Liberty standardizes look for its stations

Jul 22, 2002  •  Post A Comment

Liberty Corp. plans to deploy a centralized graphics system that would allow it to standardize the look of its 15 TV stations.
That would make it one of the first station groups to introduce such a system, since the notion of consolidated graphics functions is starting to gain traction in the broadcast business.
Though centralcasting has been a buzzword for some time, stations recently have become keen on unifying graphics tasks as a way to save money and reduce headcount.
“We are looking at technology that will allow us to create graphics in a different fashion. Instead of having to composite, you can set the design in a template and serve it from a central server,” said Guy Hempel, VP of operations for Liberty in Greenville, S.C., and chairman of the company’s Enabling Technologies Group, which evaluates new technologies. Liberty is currently considering tools from Vizrt and Chyron.
Pinnacle Systems also offers products that enable centralized graphics. Since many news graphics are fairly generic, such as over-the-shoulder shots, lower thirds and cutaways, it makes sense to create the backbone of those graphics once and then customize with logos and local information for each station, Mr. Hempel said. The user could enter the template number, insert the picture for the story and then slug it with a certain font.
“You can run multiple templates for multiple stations, but you only [have] to create the graphic once,” he said. “There are so many things in a TV station that we do 15 times in 15 stations, and we shouldn’t have to do that and should be freed to do stuff that is unique locally.”
A possible drawback is that stations might all look the same. But Mr. Hempel said he doesn’t think audiences care if the graphics in Louisville, Ky., are similar to ones in Greenville, he said. “You have to look at the graphic look in context with the product,” he said. “Does it feel like the market? Does it feel appropriate? We don’t have to make sure they look different or the same, but that they look appropriate to the market.”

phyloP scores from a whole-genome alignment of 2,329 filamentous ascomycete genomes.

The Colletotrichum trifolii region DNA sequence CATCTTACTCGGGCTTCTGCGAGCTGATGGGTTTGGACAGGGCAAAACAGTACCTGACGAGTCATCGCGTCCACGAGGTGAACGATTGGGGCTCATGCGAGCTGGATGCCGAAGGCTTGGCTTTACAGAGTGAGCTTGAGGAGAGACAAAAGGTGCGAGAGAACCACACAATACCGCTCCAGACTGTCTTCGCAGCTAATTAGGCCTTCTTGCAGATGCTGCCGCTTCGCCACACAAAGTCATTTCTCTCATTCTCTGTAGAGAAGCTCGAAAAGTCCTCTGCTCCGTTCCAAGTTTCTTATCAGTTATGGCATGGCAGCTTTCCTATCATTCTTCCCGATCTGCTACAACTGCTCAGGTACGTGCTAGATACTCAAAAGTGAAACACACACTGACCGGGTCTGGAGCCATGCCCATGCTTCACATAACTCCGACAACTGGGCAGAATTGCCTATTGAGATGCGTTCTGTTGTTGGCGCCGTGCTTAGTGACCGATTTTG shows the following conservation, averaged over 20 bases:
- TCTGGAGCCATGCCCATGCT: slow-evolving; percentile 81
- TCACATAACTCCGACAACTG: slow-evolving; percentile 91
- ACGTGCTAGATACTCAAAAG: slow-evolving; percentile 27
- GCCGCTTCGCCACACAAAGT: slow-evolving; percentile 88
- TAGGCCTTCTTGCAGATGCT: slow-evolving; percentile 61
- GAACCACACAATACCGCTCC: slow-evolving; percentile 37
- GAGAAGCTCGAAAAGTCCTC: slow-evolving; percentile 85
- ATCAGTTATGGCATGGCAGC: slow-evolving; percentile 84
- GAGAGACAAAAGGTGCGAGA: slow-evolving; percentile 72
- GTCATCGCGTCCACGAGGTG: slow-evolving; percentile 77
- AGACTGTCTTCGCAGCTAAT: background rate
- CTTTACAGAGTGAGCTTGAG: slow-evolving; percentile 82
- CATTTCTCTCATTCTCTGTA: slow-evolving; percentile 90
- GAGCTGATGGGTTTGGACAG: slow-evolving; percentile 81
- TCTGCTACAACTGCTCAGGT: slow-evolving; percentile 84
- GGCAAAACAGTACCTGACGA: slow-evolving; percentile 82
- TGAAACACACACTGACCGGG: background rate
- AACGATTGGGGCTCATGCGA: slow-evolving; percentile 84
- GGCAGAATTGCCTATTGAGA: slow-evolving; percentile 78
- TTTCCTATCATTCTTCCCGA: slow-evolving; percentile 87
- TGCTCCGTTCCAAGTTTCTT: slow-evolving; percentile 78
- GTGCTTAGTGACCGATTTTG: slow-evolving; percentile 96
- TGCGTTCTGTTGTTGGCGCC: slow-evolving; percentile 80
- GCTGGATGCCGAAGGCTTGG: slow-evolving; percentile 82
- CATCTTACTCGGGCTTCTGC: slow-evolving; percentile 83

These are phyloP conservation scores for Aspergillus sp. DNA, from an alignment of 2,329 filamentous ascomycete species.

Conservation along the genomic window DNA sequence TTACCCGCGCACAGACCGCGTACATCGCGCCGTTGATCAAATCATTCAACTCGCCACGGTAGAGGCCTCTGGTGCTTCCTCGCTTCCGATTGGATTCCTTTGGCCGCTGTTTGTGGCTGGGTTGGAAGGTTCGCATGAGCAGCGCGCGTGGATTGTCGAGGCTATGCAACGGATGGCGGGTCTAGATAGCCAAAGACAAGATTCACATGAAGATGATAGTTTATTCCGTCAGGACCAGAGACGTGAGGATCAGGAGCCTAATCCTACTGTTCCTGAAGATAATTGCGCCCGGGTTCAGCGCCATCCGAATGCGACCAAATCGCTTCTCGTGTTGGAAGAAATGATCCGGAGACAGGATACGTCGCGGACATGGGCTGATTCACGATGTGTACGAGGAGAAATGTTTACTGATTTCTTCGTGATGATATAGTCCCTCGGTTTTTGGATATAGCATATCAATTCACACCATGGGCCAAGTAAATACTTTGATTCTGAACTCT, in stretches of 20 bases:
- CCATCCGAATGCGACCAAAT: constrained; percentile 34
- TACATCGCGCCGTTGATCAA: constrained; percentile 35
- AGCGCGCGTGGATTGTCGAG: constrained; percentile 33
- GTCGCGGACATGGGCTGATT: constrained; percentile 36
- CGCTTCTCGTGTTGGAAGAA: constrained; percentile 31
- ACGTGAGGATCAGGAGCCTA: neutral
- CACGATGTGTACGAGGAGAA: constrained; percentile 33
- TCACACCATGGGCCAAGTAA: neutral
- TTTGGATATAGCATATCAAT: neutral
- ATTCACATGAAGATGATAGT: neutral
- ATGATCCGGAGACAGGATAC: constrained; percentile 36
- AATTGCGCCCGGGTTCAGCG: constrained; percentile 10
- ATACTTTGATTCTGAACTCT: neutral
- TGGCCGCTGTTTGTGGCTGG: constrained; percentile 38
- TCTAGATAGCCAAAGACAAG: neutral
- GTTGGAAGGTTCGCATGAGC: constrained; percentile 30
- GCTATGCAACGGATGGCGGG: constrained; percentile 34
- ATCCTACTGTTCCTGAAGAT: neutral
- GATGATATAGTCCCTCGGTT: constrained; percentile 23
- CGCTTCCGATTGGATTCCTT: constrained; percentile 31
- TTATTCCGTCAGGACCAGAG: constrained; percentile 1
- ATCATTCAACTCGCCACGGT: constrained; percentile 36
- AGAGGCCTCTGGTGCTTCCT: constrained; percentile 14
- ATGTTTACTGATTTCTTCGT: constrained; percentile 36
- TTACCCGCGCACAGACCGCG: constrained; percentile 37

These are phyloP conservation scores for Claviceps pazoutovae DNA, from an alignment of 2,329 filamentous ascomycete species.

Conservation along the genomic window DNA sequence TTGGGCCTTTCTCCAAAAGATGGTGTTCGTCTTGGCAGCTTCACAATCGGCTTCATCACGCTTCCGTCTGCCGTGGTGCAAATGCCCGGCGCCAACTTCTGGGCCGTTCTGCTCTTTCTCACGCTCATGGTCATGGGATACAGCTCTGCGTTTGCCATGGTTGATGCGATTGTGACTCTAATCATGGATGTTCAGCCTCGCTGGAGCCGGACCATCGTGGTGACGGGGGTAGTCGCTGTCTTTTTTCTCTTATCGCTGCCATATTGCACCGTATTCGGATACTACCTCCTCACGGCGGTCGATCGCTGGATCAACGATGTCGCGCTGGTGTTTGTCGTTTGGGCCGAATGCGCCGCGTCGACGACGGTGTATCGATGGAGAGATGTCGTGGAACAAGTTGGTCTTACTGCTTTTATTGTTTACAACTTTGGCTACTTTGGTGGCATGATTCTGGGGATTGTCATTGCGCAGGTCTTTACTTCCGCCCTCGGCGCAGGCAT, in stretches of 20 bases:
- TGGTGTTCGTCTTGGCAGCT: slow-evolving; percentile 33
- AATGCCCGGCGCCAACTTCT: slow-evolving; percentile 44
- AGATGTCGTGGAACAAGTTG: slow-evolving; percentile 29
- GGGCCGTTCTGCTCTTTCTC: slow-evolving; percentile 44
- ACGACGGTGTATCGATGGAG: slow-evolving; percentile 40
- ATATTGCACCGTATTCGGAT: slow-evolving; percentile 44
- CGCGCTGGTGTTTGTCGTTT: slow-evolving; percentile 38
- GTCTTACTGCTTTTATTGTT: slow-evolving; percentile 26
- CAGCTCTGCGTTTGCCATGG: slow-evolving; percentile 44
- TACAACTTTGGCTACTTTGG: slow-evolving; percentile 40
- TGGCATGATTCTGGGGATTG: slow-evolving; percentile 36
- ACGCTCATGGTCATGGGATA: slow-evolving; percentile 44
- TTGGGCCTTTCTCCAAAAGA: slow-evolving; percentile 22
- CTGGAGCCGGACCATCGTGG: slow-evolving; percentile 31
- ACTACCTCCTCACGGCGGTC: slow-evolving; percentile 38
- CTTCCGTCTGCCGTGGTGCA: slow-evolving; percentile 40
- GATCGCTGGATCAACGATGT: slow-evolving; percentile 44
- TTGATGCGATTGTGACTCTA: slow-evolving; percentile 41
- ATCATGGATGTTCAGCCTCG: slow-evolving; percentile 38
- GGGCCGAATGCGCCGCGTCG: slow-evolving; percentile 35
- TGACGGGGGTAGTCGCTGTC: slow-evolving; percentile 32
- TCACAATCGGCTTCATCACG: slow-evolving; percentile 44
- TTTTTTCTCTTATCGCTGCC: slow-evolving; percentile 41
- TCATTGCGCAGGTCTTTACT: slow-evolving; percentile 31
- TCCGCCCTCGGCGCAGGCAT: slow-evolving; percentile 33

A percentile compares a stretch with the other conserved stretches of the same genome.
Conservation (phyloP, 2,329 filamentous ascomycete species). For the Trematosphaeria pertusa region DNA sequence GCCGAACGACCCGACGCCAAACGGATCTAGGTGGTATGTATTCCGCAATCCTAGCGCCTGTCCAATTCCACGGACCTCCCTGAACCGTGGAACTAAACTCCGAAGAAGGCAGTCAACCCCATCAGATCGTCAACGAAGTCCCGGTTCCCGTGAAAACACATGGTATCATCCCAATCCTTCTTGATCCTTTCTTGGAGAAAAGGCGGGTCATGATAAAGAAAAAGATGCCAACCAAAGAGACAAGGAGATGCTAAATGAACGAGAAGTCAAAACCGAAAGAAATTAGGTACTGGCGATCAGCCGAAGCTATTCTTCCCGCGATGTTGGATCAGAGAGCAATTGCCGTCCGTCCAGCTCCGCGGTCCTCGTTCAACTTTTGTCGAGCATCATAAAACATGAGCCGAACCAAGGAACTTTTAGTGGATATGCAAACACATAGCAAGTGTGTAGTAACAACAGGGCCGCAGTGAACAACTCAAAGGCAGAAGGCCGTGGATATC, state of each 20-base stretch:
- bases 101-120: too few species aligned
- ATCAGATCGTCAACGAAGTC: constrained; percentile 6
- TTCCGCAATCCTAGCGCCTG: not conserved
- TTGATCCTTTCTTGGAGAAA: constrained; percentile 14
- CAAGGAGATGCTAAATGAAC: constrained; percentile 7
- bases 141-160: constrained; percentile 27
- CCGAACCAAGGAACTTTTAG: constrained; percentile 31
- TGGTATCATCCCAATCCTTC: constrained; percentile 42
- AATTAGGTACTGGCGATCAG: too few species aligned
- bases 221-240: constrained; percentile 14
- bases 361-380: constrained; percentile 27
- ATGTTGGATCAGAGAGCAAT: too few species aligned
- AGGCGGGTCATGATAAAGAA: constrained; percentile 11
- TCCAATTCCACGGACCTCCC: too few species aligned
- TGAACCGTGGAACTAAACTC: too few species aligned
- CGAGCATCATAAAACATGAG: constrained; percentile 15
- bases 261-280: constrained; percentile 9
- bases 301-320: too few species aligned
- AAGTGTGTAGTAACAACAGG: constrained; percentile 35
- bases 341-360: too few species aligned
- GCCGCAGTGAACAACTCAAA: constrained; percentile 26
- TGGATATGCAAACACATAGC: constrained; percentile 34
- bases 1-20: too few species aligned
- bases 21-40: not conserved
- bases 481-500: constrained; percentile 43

Stations are just becoming interested in centralized graphics, said Rich Hadju, VP Americas, Chyron in Melville, N.Y. Stations’ character generators can be connected via a network, such as a T-1, a LAN or an ATM, as a hub-and-spoke system. The graphical templates could then be created at a hub location and sent over the network to the other stations. Chyron’s main character generator, Duet, contains an Active X browser that allows a spoke station to find the needed graphic elements and request them from a central server, he said.
Instead of having graphic artists at all 15 stations in the group, such as the case with Liberty, only two or three would be needed to work at one station to create the graphics for all 15 stations. “Everybody talks about centralcasting and says it’s all or nothing,” Mr. Hadju said. “Now they are seeing that they can centralize parts like traffic or graphics.”
Unifying graphics provides economies of scale in buying equipment as well as training on the equipment, said Caren Anhder, product manager of the Deko character generator with Pinnacle Systems in Mountain View, Calif. Deko contains tools that enable the file association and master elements needed for centralized graphics. In addition to character generators, stations would need a network and shared servers to store the graphics, she said.
Vizrt in New York is also positioning its graphical tools for centralization. “We’re talking to several groups where they have one location to make the graphics that are new and different and then send to stations,” said Isaac Hersly, president of Vizrt Americas. “We think there is a very minimal need for local graphic artists.”
However, not everyone is sold on the idea. Standardized graphics depend on the size and location of the market, said Karen Rariden, news director at Fox affiliate WXIN-TV, Indianapolis, owned by Tribune Broadcasting. “That’s a tough sell, because what works here might not work at KTLA [in Los Angeles],” she said.